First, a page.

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if $X_1,X_2,X_3,...,X_n$ is a sample size $n$ and $i.i.d.$ of a random variable with distribution $f(x)$, and

$$Y=X_1.X_2.X_3.....X_n$$

what is the approximate distribution of $\log{Y/n}$ for large sample (high $n$)?

Is not information missing from this question? Because $n$ is high I think I can assume that $f(x)$ is normal distribution, but I'm stuck on it

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  • $\begingroup$ Not quite following here. Did you mean for $Y$ to be the product of the $X$'s? $\endgroup$ – spaceisdarkgreen Mar 17 '18 at 22:05
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If you mean to write $Y_n = X_1X_2\ldots X_n$ and are asking about the distribution of $\frac{1}{n}\log(Y_n),$ then this is the sample mean of independent samples of $\log(X).$ Provided that $E(|\log(X)|)<\infty,$ the law of large numbers says that this converges almost surely to $E(\log(X)).$ So the limiting distribution is a degenerate point at that value.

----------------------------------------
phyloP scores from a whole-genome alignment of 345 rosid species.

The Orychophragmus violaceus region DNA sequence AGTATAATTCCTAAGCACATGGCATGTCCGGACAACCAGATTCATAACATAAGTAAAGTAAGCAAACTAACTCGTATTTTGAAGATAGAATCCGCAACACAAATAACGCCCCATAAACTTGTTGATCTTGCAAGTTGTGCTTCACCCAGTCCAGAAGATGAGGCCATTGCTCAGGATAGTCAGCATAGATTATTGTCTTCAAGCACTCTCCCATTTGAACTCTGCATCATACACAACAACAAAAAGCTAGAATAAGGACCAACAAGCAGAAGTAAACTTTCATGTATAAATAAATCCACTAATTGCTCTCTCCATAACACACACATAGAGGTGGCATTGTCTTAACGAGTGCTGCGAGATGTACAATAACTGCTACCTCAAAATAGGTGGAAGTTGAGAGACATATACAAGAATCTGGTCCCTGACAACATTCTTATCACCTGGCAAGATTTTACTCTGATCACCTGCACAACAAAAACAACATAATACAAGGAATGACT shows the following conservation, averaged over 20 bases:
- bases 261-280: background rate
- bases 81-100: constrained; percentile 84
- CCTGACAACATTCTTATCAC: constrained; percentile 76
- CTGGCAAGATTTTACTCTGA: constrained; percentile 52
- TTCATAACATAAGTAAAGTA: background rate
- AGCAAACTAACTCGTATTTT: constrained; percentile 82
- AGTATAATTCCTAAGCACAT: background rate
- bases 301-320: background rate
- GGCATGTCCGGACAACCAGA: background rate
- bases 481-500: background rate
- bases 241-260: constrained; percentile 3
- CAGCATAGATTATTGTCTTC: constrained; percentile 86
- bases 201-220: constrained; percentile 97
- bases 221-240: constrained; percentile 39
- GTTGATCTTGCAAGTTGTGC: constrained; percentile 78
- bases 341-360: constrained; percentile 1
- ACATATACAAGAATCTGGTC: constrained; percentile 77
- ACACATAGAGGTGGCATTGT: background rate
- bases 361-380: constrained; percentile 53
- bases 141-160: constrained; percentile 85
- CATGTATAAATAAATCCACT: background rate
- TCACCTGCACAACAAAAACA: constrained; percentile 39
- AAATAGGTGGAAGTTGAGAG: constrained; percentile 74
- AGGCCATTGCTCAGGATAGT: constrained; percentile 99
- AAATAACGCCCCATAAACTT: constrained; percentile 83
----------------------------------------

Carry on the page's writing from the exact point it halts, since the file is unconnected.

If we're looking to make a scale transformation so that the limiting distribution is non-degenerate, then provided we have $\operatorname{Var}(\log(X)) < \infty$ we can use the central limit theorem to conclude $$ \frac{\sqrt{n}(\frac{1}{n}\log Y_n-E(\log X))}{\sqrt{\operatorname{Var}(\log X) }}\to_D N(0,1),$$ so for $n$ large the distribution of $\frac{1}{n}\log Y_n$ looks like a $N\left(E(\log X), \frac{\operatorname{Var}(\log X)}{n}\right).$

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  • $\begingroup$ $E(|\log(X)|)<\infty\to_{a.s.} E(\log(X))$? $\endgroup$ – Muradin Bronzebeard Mar 18 '18 at 16:07

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